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What if he fails? A public affairs guide to an unsuccessful Boris Johnson premiership

Words by:
Managing Director
July 18, 2019

We are on the eve of a Boris Johnson government.  In the context of the many challenges it faces, WA is scenario planning around whether it succeeds or fails.

Yesterday we published our thoughts on what a Johnson government might look like, if it succeeds.  Here are our thoughts on what a Johnson government may look like if it fails, and our advice for companies looking to work with the government.

As part of this ‘failure scenario’ we cannot dismiss the iceberg that is Brexit. It is inevitable that the first 100 days of a Johnson government will be consumed by the same challenges that eventually brought down Theresa May.

His chances of getting a deal? Slim, and getting slimmer every time he hardens his red lines as he did earlier this week. He faces exactly the same structural challenges as Theresa May:

  1. No overall majority: even with DUP support his working majority will start at three, likely to be reduced to two in the Brecon and Radnorshire by-election
  2. An apparent majority against no deal in Parliament
  3. No indication whatsoever that the EU is willing to make any significant concessions on the deal offered to Theresa May

These inescapable facts are on a collision course with Johnson’s clear and repeated pledge that the UK will leave the European Union on 31st October. A technical majority of two isn’t worth much when you factor in known ardent remainers such as Dominic Grieve, as well as the recent pronouncement of Guto Bebb that he essentially won’t support a Johnson government.

Put simply, just getting past October 31st will be a major challenge. But supposing he does. What then can we expect?

A court of competing factions, each seeking to curry favour with the Prime Minister and following competing agendas. The risk being that policy making across government is even less joined up than usual with separate fiefdoms jealously protecting their own turf. Contentious issues such as immigration will, in particular, fall victim to internal spats over what the future direction of the UK should be post-Brexit. Demonstrating the benefits of ending freedom of movement will quickly run up against the economic reality of an economy held back by more vacancies than it can fill at a time of record high employment. This is not a recipe for certainty for business.

Detail-light, unachievable announcements. Impressive sounding proclamations and policy targets will be made before any credible, worked through plan to deliver them is in place. Ministers and advisers will be left to back fill the detail of how to actually make them happen. Rolling out full fibre broadband by 2025 is just the first example of a welcome but very stretching ambition that will be handed over to others to realise. Some of these announcements will turn out well, but many will waste time, money and effort, both of civil servants and industry, on white elephants – think Boris Island and the Garden Bridge.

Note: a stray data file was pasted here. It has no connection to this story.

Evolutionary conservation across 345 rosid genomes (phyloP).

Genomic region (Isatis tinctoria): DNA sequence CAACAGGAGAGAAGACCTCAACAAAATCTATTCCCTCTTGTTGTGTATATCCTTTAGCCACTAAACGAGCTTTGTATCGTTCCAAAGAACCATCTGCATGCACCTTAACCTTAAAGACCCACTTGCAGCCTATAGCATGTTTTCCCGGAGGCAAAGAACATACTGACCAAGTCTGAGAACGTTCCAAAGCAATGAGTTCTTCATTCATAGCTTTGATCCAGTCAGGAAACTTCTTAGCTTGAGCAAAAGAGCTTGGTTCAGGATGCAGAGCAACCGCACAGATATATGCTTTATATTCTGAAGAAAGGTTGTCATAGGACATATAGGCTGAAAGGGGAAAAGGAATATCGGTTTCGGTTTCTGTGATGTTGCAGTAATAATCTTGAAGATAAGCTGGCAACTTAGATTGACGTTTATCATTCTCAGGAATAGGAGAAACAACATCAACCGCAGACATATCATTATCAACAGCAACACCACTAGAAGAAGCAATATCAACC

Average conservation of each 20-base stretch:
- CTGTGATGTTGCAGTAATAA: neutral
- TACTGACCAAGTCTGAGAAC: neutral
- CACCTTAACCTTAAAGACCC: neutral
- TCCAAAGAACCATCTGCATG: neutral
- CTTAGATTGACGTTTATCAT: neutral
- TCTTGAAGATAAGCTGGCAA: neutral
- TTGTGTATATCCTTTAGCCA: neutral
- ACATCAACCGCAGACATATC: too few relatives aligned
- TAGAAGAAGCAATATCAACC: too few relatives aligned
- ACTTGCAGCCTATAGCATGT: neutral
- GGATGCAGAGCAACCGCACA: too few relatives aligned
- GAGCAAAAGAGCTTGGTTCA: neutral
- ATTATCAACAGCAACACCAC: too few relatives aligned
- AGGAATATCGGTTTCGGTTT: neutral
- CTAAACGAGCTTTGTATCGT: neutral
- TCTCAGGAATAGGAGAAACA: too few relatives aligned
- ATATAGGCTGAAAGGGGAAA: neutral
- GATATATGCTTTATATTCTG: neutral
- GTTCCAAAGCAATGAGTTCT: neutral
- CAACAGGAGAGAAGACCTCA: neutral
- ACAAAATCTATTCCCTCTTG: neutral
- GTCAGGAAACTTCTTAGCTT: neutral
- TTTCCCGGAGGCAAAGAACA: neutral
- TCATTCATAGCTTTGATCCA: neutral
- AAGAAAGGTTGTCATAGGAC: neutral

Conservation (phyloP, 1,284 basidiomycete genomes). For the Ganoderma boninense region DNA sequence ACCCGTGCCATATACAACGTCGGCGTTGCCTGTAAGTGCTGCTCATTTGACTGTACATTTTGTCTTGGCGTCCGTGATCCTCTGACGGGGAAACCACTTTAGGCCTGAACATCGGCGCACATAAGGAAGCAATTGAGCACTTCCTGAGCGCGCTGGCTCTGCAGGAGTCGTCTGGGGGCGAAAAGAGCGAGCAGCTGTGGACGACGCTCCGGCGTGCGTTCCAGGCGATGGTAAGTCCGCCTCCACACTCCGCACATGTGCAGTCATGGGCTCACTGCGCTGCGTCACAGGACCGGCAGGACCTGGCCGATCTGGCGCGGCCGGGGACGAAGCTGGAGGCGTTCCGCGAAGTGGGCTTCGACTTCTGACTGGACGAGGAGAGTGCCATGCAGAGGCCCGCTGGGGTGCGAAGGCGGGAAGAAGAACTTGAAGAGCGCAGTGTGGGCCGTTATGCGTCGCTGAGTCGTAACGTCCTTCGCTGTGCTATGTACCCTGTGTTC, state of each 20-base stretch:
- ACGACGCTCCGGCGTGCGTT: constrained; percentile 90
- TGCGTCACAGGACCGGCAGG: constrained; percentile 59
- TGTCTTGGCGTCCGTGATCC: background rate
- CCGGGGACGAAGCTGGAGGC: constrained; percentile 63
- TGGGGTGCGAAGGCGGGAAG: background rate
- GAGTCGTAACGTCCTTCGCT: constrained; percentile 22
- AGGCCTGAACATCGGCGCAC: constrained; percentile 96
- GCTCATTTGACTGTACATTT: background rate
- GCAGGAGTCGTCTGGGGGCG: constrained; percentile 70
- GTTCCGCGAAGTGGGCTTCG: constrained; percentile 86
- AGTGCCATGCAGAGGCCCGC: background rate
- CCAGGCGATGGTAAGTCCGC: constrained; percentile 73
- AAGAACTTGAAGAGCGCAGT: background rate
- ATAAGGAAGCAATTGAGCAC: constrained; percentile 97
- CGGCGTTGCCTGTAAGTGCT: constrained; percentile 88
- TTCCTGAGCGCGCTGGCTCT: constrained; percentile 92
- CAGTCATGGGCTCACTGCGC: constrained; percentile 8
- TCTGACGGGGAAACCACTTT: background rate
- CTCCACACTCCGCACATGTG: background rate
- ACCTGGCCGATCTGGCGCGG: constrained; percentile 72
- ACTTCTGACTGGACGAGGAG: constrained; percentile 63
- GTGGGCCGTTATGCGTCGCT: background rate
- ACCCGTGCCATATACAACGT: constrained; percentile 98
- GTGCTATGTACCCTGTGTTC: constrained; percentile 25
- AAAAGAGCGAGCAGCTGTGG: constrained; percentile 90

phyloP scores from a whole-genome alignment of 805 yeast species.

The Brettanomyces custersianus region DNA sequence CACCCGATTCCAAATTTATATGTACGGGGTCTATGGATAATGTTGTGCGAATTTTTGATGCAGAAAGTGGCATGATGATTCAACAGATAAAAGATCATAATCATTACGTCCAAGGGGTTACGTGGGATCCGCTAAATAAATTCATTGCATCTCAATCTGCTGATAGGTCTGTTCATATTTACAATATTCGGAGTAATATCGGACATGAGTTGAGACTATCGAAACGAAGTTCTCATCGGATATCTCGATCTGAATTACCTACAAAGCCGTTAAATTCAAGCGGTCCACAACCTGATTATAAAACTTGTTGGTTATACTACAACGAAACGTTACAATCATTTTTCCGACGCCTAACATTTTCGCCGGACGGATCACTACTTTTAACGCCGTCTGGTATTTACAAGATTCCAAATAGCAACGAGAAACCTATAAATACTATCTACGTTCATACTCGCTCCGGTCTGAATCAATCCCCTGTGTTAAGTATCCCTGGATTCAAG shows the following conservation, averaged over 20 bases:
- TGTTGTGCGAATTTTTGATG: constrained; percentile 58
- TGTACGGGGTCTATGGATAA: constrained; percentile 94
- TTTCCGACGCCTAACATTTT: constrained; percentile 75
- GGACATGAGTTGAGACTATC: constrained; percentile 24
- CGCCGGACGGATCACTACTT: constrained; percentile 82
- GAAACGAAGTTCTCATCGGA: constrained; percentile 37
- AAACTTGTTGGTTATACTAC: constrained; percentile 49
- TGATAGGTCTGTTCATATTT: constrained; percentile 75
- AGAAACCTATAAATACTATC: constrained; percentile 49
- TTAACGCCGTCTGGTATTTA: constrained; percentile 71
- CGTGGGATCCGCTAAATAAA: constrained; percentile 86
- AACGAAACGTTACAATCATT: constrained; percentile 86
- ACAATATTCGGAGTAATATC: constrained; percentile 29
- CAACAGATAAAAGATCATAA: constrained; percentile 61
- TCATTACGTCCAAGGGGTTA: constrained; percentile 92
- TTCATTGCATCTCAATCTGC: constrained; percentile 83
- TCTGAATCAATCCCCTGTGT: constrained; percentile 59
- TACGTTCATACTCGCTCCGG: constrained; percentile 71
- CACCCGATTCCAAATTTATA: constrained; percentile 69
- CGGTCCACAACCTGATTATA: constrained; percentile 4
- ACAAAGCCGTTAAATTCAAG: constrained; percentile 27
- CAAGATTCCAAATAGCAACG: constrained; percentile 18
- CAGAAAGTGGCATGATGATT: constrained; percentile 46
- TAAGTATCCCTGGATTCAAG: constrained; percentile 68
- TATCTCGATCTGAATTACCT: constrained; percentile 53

Enduring Brexit splits. Whether a deal has been done or not, the Conservative Party’s deep Brexit wounds won’t heal overnight. Under a deal scenario, we will face another two years of debate over the future relationship while sitting in the transition phase. Many policy debates will be distorted by whether the desired outcome is to further distance the UK from Europe or to steer a course keeping us closely linked to the Single Market. Johnson’s attempts to promise different things to different factions will only exacerbate this problem. Following a no deal, there will be blame shifting and recriminations.

Our public affairs advice to companies looking to work with the new government under this scenario is as follows:

  • Align your proposals and asks with the Prime Minister’s personal ambitions …
  • … but also be sure to buttress this with close engagement with the actual delivery department and ministers
  • Have a robust and properly mapped strategy for navigating and, if necessary, playing off the competing factions to ensure your issues gain sufficient attention and airtime
  • Arm your internal government champions with the arguments they need to win heated policy debates
  • Continue to factor in how your policy agenda plays through a Brexit prism – either avoiding entanglement in this debate or tacking on to an optimistic post-Brexit future vision
  • Step up your engagement with opposition parties. An election could be triggered at almost any time in the coming months and is almost certain to take place by the Autumn. Labour are clearly key but the Liberal Democrats are set for a much better showing at the next election. Any one of the nationalist parties may play a role in shaping the government that emerges from an election.

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